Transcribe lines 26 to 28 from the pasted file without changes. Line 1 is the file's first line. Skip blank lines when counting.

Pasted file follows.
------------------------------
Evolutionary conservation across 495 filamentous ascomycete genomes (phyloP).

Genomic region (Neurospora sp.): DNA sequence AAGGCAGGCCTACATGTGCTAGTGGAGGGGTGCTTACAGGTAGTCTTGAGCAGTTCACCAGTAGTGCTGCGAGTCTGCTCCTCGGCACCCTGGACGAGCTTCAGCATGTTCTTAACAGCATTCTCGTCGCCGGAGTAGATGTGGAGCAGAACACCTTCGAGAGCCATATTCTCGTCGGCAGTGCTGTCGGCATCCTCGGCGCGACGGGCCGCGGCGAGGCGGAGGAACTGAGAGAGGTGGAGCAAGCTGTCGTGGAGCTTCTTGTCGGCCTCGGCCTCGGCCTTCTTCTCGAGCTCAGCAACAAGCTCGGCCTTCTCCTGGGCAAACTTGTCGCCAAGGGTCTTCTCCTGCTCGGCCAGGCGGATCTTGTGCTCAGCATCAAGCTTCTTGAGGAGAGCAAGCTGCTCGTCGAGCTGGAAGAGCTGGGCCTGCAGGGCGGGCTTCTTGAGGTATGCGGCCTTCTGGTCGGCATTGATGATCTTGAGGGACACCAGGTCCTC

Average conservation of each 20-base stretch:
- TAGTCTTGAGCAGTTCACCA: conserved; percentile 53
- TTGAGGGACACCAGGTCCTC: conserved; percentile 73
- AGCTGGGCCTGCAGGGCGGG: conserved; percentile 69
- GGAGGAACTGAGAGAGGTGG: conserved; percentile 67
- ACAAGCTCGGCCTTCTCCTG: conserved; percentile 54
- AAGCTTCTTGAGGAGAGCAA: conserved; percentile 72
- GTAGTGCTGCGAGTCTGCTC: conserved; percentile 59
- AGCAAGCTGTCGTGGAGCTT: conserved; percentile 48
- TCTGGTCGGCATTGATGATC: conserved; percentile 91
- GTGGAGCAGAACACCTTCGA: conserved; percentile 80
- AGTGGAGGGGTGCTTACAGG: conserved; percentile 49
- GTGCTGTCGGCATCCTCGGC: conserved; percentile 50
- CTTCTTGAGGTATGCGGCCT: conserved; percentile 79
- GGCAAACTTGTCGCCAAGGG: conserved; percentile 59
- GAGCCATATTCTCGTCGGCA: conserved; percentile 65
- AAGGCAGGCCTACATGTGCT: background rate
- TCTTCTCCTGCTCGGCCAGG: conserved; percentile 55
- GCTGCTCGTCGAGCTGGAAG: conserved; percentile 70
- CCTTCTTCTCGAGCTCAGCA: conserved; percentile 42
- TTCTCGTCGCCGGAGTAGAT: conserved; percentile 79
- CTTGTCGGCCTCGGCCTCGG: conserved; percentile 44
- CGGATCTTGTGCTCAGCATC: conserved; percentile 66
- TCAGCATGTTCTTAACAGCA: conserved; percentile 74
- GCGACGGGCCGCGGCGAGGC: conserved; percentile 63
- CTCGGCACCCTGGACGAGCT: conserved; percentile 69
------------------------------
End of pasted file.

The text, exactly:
- TCAGCATGTTCTTAACAGCA: conserved; percentile 74
- GCGACGGGCCGCGGCGAGGC: conserved; percentile 63
- CTCGGCACCCTGGACGAGCT: conserved; percentile 69